Lung cancer is the second frequent cause of cancer in men and the third most common cancer in women. One out of every five persons who died from cancer had lung cancer. An estimated 85% of lung cancer cases in males and 75% in females are caused by cigarette smoking. Less than 10% of lung cancers occur among non-smokers. The risk of lung cancer for the smoker is 15 to 25 times increased. When the smoker stops smoking, the risk of lung cancer dropped to 2 times the risk of a non-smoker after 10 to 15 years. The best safeguard against lung cancer is never to smoke, and if you smoke, stop smoking now. In Singapore, a total of 6612 new cases of lung cancer were diagnosed in 2009 – 2013.

The stomach like the rest of the body is made up of billions of little units called cells. The cells have a specific function and they divide in an orderly manner.
However, when these cells lose control of their division, a mass of tissue called a tumour is formed. A tumour may be benign (non- cancerous) if it does not have the potential to spread and invade other tissues, or malignant (cancerous) if it invades other neighboring tissues and organs. When they invade lymph channels or the blood stream, these cancer cells break away to form new cancers in other tissues and organs.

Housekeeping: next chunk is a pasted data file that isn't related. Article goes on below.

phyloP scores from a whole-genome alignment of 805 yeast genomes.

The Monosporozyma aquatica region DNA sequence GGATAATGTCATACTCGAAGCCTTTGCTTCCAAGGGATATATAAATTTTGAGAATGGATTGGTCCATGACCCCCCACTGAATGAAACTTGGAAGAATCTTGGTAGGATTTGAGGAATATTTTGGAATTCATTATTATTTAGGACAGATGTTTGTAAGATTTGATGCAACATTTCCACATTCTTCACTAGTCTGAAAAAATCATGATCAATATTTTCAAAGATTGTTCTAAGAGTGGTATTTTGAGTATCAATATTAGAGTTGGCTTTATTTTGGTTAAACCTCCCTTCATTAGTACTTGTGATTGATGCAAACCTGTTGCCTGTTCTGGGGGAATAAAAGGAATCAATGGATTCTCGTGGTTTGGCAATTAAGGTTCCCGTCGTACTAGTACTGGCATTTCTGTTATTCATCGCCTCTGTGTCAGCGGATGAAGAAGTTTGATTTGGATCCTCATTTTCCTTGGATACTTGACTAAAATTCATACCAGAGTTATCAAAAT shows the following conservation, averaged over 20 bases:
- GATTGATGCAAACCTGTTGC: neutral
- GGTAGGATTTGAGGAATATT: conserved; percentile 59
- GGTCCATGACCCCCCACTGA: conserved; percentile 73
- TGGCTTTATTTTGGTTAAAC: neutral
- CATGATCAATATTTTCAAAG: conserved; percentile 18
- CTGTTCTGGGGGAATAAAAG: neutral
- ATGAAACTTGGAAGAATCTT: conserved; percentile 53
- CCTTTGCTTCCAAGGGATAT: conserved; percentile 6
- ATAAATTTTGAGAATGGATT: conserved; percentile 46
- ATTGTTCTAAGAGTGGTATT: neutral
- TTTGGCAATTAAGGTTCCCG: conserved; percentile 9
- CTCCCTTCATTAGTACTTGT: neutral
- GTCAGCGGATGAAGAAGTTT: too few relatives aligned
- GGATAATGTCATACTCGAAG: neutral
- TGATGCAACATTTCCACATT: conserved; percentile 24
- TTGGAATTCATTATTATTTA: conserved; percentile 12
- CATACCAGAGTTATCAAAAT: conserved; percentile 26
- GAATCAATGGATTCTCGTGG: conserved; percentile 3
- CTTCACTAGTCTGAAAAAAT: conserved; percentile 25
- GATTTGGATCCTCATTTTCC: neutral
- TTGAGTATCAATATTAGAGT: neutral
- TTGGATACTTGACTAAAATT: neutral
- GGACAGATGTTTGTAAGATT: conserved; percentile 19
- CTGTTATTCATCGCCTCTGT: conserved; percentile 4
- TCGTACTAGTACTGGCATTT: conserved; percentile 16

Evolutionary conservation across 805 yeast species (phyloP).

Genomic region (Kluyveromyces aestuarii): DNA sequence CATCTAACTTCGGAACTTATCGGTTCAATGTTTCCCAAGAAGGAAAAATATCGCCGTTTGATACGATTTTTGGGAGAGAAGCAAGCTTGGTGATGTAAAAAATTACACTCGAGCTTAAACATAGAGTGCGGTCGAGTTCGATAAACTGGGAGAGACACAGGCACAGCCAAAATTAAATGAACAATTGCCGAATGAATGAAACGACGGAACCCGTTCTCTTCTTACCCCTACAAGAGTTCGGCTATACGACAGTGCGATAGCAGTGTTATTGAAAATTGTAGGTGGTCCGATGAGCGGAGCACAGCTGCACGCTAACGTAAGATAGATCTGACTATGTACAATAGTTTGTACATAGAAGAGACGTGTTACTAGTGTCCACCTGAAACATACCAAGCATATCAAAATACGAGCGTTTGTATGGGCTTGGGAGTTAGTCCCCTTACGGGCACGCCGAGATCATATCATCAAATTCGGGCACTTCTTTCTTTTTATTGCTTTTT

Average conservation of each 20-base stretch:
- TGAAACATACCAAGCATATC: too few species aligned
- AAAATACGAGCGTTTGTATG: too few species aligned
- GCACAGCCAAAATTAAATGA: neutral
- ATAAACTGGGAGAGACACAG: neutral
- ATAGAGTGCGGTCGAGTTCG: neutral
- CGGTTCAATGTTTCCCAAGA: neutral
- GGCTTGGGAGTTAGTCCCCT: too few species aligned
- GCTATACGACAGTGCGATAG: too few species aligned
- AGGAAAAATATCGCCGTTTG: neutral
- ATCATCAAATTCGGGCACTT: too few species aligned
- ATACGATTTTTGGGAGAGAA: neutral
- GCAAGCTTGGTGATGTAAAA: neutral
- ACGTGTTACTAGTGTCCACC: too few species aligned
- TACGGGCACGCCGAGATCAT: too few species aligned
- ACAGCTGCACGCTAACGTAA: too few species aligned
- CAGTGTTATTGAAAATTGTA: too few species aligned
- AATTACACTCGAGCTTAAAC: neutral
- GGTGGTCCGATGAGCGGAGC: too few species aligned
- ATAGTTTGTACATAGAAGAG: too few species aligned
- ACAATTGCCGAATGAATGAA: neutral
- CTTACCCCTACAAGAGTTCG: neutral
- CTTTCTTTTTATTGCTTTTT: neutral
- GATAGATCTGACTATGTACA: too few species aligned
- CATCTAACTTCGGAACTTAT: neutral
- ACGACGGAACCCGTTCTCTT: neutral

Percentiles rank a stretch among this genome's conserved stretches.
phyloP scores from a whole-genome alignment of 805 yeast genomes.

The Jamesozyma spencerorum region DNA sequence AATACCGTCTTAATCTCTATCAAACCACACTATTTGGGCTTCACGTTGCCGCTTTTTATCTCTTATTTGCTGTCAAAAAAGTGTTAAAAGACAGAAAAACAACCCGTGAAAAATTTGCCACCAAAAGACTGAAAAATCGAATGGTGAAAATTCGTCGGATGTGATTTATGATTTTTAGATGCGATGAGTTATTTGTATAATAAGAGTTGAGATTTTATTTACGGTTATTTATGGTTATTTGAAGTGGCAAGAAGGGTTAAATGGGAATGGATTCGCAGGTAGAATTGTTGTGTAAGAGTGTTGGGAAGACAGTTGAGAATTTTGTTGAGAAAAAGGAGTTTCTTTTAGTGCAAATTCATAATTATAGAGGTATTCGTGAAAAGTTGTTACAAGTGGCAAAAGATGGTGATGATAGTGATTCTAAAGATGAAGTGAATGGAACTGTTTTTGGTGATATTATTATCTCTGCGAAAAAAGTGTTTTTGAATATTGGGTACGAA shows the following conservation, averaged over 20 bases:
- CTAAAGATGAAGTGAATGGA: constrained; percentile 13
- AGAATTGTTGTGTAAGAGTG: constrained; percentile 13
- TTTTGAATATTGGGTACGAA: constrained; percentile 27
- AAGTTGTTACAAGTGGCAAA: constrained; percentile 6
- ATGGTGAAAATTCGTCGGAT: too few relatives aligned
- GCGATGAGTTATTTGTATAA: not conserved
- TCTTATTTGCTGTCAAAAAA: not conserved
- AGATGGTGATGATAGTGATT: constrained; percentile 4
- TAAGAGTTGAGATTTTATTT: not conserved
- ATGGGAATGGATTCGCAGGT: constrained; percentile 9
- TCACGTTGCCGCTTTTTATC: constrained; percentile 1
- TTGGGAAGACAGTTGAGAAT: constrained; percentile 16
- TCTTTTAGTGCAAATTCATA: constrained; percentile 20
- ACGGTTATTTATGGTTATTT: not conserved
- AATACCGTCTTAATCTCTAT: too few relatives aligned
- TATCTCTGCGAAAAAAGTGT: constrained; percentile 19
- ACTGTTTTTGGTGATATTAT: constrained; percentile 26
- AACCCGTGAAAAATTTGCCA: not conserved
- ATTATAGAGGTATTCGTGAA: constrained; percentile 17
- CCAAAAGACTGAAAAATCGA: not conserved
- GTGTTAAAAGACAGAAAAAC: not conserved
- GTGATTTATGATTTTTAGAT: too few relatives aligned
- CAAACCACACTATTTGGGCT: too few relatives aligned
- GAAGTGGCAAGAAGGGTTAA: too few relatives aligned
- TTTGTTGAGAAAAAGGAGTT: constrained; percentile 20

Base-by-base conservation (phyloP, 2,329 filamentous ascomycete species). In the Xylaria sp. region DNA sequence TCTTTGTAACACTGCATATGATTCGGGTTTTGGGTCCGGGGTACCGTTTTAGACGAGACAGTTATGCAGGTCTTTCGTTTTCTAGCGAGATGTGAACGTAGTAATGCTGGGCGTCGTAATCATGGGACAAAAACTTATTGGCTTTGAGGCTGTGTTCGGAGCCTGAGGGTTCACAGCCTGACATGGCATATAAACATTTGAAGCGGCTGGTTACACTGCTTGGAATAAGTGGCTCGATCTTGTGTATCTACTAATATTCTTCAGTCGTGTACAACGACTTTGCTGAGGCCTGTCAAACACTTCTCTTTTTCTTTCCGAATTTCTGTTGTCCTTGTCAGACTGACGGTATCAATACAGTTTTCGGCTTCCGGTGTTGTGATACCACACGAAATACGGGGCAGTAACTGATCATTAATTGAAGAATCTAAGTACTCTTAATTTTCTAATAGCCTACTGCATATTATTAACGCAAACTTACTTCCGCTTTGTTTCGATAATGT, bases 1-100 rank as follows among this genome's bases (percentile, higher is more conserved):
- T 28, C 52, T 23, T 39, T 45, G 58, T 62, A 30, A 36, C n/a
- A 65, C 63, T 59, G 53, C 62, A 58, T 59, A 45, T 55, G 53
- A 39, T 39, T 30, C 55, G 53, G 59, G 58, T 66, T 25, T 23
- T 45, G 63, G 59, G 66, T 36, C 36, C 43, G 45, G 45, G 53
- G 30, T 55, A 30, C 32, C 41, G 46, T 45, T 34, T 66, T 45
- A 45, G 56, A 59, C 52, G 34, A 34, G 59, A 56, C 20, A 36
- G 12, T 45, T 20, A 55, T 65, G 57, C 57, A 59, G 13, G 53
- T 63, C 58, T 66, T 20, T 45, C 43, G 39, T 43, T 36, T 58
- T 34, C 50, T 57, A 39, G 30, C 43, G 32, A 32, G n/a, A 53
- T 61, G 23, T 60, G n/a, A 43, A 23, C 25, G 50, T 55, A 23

Cancer of the stomach is the seventh most common cancer in men and the eighth most common cancer in women in our local population. If the cancer is detected early, it is potentially curable.

Our body is made up of basic units called cells. When these cells grow in an uncontrolled manner, a malignant growth or a cancer is formed.
Colorectal cancer is formed from cells which line the inner wall of the colon and rectum. This lining is called the mucosa. At this stage the cancer is termed non-invasive i.e. the cancer cells have not spread out of the colon. If undetected, the cancer will grow bigger and project into the lumen of the colon. It will also invade through the colon wall and spread via several routes:

  1. Invasion of neighbouring intestines and organs
  2. Lymphatic system into neighbouring lymph glands called mesenteric lymph nodes.
  3. Blood stream to the liver where secondary malignant deposits can be formed.
  4. Colorectal cancer that has invaded the lymph nodes or the liver is in the advanced stage.
    In Singapore, a total of 8931 new cases of colorectal cancer were diagnosed in 2009 – 2013.